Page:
Nope, it's idiot companies that didn't bother to check how the web worked
As previous commenters have already mentioned, robots.txt and other methods of preventing search engines indexing web content existed long before Google.
The web was invented as an OPEN medium (it was never intended to be commercial - it was for the free and open exchange of academic information), without barriers, and has always been that way unless you put up your own barriers, which isn't hard to do in this case - well-established mechanisms have been there almost from the start.
What you are saying is the equivalent of the person who wanted to cover the world with leather rather than wear shoes. The web doesn't work how corporate lawyers with mid-last-century mindsets think it should work. Tough. Nor can they change the colour of the sky etc etc.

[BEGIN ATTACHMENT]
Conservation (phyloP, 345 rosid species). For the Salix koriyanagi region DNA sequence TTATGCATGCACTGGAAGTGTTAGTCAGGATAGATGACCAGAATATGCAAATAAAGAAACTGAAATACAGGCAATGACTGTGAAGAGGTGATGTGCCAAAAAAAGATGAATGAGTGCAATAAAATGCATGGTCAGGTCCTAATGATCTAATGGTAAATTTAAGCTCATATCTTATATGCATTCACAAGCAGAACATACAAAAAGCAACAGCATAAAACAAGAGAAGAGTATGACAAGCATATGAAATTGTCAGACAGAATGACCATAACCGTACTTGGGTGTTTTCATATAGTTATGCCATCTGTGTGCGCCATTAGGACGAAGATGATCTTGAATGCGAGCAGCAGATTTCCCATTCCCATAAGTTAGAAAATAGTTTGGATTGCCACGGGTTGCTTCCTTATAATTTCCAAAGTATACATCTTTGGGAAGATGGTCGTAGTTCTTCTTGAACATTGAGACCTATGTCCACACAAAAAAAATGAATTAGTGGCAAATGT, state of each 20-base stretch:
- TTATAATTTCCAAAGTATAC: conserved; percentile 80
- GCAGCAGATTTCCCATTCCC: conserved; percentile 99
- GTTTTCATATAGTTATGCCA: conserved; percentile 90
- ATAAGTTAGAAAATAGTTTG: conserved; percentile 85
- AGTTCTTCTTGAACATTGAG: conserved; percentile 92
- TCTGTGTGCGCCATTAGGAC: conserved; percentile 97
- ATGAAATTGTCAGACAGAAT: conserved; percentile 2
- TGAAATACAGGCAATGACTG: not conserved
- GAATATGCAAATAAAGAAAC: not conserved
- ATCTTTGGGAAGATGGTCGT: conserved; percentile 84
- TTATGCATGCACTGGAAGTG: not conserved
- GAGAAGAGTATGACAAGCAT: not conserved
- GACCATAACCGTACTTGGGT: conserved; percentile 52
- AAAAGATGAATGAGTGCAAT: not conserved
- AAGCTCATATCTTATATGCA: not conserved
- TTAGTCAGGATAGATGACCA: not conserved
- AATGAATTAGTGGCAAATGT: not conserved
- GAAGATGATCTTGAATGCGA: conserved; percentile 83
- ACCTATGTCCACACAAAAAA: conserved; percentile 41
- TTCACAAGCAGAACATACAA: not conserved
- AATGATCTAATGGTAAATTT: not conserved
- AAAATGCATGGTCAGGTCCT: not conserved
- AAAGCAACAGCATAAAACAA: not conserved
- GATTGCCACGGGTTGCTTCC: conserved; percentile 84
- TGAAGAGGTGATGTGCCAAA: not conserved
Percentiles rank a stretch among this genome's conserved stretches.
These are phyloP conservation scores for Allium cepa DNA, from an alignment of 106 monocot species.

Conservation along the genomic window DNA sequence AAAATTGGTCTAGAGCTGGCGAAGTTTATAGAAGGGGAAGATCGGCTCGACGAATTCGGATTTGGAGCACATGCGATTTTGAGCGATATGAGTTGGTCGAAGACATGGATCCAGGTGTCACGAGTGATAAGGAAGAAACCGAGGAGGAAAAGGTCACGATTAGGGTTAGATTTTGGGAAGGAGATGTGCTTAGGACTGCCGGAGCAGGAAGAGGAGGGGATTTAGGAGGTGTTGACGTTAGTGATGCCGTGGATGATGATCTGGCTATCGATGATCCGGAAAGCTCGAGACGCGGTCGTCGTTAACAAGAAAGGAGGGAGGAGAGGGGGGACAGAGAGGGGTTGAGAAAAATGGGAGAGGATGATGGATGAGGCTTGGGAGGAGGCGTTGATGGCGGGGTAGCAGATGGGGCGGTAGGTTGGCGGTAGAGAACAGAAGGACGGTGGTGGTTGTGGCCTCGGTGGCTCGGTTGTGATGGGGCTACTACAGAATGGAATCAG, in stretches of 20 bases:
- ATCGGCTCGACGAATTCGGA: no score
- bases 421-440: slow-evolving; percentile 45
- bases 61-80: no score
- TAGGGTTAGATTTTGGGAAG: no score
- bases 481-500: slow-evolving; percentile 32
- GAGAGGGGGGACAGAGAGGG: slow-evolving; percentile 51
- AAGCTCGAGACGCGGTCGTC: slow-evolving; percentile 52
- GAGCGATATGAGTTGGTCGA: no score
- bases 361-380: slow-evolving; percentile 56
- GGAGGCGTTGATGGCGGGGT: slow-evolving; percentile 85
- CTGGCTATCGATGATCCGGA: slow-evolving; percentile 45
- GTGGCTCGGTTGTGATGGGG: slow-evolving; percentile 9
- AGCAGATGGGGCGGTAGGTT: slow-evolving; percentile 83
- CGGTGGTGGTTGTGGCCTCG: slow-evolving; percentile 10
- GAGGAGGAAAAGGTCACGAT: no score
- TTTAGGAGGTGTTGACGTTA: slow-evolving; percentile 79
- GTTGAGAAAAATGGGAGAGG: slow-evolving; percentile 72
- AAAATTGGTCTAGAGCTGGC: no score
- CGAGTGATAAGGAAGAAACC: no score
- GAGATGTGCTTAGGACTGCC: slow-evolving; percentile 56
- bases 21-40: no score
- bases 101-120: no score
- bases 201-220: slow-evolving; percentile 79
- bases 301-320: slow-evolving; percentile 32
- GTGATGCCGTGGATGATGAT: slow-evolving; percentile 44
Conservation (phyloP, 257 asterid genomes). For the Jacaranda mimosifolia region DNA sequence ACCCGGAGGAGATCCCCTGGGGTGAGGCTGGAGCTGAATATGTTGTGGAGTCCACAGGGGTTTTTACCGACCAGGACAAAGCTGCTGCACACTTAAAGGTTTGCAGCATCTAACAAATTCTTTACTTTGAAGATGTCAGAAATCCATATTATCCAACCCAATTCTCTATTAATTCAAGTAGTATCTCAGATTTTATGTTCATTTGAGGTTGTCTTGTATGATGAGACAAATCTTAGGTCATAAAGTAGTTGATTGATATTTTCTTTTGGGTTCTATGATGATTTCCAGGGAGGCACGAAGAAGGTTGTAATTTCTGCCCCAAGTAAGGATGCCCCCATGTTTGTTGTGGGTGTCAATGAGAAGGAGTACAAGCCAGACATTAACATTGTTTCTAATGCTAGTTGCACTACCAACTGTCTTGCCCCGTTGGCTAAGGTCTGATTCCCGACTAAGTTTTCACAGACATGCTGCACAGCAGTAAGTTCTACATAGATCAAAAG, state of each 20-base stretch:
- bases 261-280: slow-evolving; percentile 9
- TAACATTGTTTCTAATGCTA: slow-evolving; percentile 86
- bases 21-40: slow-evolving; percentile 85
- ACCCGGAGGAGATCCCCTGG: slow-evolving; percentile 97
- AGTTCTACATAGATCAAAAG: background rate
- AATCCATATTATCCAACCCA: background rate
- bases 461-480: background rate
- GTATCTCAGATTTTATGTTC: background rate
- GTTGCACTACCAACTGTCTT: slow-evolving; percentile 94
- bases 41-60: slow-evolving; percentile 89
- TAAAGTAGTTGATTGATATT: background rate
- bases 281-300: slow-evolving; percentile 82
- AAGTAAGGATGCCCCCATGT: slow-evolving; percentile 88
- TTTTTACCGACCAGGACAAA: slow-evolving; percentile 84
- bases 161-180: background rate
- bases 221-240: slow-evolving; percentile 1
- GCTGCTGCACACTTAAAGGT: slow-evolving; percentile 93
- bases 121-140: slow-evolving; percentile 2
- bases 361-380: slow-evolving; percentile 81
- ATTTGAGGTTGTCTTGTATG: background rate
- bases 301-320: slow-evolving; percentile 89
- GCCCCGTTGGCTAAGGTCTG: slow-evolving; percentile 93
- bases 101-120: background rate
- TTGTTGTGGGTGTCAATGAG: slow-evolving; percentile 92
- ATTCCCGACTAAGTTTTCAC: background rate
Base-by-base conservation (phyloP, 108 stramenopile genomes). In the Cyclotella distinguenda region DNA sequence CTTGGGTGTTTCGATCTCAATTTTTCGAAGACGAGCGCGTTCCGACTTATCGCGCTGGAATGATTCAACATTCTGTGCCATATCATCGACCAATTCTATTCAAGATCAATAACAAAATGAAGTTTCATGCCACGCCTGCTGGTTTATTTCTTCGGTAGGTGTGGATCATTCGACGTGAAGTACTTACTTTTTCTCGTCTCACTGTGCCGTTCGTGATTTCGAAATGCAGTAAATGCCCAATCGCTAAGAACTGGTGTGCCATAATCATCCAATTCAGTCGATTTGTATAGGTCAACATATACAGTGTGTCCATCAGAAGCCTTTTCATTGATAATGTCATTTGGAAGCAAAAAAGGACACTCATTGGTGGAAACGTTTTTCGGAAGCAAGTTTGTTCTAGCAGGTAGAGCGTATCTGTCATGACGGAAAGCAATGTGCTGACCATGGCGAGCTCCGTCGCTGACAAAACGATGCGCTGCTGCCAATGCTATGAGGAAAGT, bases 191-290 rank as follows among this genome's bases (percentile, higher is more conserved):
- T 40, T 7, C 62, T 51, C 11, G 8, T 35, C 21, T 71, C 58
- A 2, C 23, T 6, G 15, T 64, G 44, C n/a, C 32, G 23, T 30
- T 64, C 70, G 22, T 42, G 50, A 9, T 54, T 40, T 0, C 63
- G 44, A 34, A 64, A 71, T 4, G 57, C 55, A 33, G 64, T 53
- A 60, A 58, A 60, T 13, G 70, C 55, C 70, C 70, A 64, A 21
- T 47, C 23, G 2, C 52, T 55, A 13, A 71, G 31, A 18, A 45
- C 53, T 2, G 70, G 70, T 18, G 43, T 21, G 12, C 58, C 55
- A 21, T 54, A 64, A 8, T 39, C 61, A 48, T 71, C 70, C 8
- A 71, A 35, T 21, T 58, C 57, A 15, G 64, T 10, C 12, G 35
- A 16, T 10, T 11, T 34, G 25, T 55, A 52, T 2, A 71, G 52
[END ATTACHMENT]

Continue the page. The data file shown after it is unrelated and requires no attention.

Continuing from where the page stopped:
Nobody made these companies put their content on the web, but having chosen to do so, if they didn't want their content indexing, they should have used the standard methods of accomplishing that - robots.txt/restricted access etc. You can't say no-one should look at your content on an open medium without adding your own restrictions, any more than you can say you want the sky to be green because that's how you think it ought to be.
But instead these companies want Google and other search engines to publicise their work for them and then (instead of paying the search engines for their work) have the search engines pay them. They know search engines cache content, but still want them to index their stuff and then bitch because it's cached.
I'm not particularly a fan of Google, and do think they have a cavalier attitude to copyright when it comes to digitising books and trying to snaffle the rights to "orphan works" in particular, but in this case the companies involved just want to have their cake and eat it, and Google has been stealing nothing. In fact it's been doing them a favour, but they are too greedy to face that fact.